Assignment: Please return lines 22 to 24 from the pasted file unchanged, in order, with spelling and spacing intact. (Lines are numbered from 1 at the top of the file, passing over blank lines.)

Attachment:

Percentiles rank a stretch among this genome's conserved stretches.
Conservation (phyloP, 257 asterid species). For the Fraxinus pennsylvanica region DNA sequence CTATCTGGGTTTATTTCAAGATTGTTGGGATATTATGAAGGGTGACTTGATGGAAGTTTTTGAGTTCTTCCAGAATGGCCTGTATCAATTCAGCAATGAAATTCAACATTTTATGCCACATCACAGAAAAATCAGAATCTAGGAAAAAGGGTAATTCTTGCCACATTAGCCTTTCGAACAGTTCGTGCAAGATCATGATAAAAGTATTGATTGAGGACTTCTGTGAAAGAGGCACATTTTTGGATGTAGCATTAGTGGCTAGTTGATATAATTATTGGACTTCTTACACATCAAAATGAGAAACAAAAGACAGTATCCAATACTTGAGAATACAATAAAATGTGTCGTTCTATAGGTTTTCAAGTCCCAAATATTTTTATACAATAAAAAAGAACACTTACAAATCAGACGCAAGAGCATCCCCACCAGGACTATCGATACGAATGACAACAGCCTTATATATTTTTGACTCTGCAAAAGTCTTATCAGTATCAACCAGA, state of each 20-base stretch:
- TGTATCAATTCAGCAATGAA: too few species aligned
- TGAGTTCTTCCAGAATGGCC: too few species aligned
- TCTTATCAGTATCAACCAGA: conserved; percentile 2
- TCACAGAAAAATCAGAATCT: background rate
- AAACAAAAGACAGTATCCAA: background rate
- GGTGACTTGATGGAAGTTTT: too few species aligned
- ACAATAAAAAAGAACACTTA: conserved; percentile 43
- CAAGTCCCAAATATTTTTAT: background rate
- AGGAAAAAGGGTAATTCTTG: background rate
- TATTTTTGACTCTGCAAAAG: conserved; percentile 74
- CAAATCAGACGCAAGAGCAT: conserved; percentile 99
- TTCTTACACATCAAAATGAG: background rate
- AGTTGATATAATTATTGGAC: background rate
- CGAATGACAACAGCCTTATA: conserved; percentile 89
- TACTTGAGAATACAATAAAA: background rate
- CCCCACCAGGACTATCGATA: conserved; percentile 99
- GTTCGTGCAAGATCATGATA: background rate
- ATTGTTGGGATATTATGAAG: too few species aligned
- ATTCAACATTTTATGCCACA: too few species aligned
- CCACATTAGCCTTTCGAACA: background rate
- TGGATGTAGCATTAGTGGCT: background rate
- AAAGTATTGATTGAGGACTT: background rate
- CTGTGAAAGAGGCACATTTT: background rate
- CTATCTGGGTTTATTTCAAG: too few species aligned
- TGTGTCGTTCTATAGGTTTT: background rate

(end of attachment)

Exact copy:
- CCACATTAGCCTTTCGAACA: background rate
- TGGATGTAGCATTAGTGGCT: background rate
- AAAGTATTGATTGAGGACTT: background rate